"There's a difference — there's a difference between the genders," noted Bill O'Reilly on his Fox News show, as he asked two female contributors, Kristen Powers and Kate Obenshain, to tell him the problems with having a female U.S. president.
"There's gotta be some downside to having a woman president, right?" O'Reilly implored. "Something. Something that may not fit with that office. Correct?" The premise stumped both women, neither of whom was eager to make the qualities for a U.S. chief executive gender-specific. Then Powers (the Democrat) came up with a not-so-subtle dig at Hillary Clinton, noting that maybe a female POTUS would feel compelled to act macho by, say, voting for the Iraq War.
At Slate, Amanda Hess and Katy Waldman have their own list of problems a female president would face, like "hair in the presidential shower drain" and "glass ceiling shatters and now there's glass everywhere." If you want to take O'Reilly's challenge seriously, drop a note in the comment section below. --Peter Weber
In a Senate Judiciary Committee hearing on Tuesday, Sen. John Kennedy (R-La.) as Georgia voting rights advocate Stacey Abrams if she could list the specific things she objects to in Georgia's restrictive new voting law. She could. "It's a long list," the Senate Democrats' Twitter account said, helping the exchange go viral on Wednesday. Kennedy and Abrams are both very smart lawyers who graduated at the top of their class at elite universities, MSNBC's Brian Williams noted Wednesday night, setting up the clip.
"Is that everything?" Kennedy asked about 90 seconds into Abrams' recitation. "No it is not, no sir," she replied, laughing. We never find out where her list ended, though, because Kennedy finally threw in the towel. "Okay, I get the idea," he said "I get the idea." Peter Weber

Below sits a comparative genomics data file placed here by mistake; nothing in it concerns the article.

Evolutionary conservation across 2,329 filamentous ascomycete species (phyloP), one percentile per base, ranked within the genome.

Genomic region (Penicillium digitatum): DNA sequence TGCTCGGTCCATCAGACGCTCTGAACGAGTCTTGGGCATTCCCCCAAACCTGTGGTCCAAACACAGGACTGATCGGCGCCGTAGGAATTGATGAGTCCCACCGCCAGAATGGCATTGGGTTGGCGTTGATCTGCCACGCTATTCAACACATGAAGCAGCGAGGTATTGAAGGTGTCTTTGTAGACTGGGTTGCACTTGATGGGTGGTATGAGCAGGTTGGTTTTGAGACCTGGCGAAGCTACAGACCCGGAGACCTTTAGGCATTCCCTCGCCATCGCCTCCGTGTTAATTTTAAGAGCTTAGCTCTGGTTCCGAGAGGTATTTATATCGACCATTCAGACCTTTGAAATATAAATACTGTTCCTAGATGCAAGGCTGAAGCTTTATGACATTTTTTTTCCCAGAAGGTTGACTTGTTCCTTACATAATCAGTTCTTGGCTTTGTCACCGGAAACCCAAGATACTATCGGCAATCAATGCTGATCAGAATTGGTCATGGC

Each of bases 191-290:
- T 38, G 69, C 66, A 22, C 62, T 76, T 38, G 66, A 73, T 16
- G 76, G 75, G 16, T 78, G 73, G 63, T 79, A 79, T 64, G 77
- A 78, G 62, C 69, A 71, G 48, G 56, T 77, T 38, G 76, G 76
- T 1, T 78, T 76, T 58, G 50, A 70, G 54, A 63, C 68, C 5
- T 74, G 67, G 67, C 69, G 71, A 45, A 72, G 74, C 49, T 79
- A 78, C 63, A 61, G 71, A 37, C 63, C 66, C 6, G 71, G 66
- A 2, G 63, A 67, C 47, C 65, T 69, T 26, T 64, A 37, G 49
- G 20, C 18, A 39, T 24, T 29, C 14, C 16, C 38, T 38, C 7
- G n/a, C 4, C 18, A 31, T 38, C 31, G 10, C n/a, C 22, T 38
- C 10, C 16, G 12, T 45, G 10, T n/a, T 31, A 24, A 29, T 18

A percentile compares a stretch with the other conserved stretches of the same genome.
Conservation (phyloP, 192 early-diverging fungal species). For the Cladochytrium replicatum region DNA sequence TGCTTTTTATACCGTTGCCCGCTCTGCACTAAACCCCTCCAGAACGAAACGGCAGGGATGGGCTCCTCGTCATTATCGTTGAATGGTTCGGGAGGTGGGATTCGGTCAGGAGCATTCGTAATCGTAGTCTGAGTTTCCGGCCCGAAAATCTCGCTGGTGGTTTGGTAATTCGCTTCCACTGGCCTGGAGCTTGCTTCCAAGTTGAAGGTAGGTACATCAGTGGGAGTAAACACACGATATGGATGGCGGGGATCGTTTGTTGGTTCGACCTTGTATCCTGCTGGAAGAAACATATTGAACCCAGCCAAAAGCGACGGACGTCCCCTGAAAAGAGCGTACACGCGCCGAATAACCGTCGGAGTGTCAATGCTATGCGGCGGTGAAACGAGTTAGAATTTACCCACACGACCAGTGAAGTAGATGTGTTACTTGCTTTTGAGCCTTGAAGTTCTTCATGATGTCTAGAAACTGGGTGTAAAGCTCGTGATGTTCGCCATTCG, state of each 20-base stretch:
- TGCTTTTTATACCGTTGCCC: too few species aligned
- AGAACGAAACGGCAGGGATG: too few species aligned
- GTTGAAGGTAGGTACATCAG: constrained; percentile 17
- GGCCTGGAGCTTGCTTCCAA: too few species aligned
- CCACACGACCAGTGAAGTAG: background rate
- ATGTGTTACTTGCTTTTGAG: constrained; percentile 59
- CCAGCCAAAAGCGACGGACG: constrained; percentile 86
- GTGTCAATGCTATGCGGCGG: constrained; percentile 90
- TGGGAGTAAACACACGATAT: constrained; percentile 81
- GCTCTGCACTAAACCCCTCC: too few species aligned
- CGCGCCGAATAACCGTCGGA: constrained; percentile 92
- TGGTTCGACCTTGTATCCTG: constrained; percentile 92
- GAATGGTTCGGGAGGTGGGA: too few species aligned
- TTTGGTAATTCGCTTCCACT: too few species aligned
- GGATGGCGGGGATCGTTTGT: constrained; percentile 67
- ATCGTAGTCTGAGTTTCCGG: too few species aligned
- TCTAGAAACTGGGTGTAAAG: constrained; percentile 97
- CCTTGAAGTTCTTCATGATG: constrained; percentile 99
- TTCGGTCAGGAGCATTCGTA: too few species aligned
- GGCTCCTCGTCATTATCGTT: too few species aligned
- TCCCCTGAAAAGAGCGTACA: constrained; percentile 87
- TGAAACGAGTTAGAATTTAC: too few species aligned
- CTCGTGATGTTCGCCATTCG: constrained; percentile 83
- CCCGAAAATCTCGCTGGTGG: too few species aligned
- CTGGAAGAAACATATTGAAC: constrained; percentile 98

"Tomorrow, President Biden and 40 other world leaders are kicking off a big virtual climate summit," Jimmy Fallon said on Wednesday's Tonight Show. "They're meeting virtually because of the pandemic, otherwise they would have flown 40 different private jets to a meeting about the climate. The guest list includes Vladimir Putin, Bill Gates, Pope Francis, and one very stressed-out IT guy."
Los Angeles once again has the dirtiest air in the country, Jimmy Kimmel said on Kimmel Live. "All the benefits of us not driving during the pandemic were wiped out by the wildfires caused by climate change, which was caused by all the driving we did before the pandemic. It's what you call a Catch 2022."
Lots of people spoke out after a Minneapolis jury convicted Derek Chauvin of murdering George Floyd, Kimmel said, "but none spoke less eloquently than Tucker Carlson of Fox News," who "had a little explosion in his head" when a guest unexpectedly criticized Chauvin. MyPillow guy Mike Lindell, a Kimmel Live guest next week, "he's bananas all the time, he's consistent," Kimmel said. "Tucker Carlson just lets little bursts of it slip out, like the Joker or something. Meanwhile, the Penguin, Chris Christie, may be throwing his top hat in the ring."
Christie "thinks he might do well in the polls, as long as None of the Above doesn't run again," Seth Meyers joked at Late Night. After the Chavuin denouement, "Tucker Carlson claimed the jury was intimidated into the guilty verdict by the protests and the Black Lives Matter movement — which is frustrating for Carlson, because he put a lot of work into intimidating that jury."
Meanwhile, "there's big science news out of Texas, where a Republican state legislator wants to legalize deer closing," so ranchers can breed bigger hunting prey, Stephen Colbert noted at The Late Show. "One Texas rancher says he's cloned somewhere between 35 and 40 deer over the past decade. So, there are a bunch of deer clones out there already? You know what this means? Texas is about to open Deerasic Park. 'Don't move, or they'll nibble your hydrangeas!'"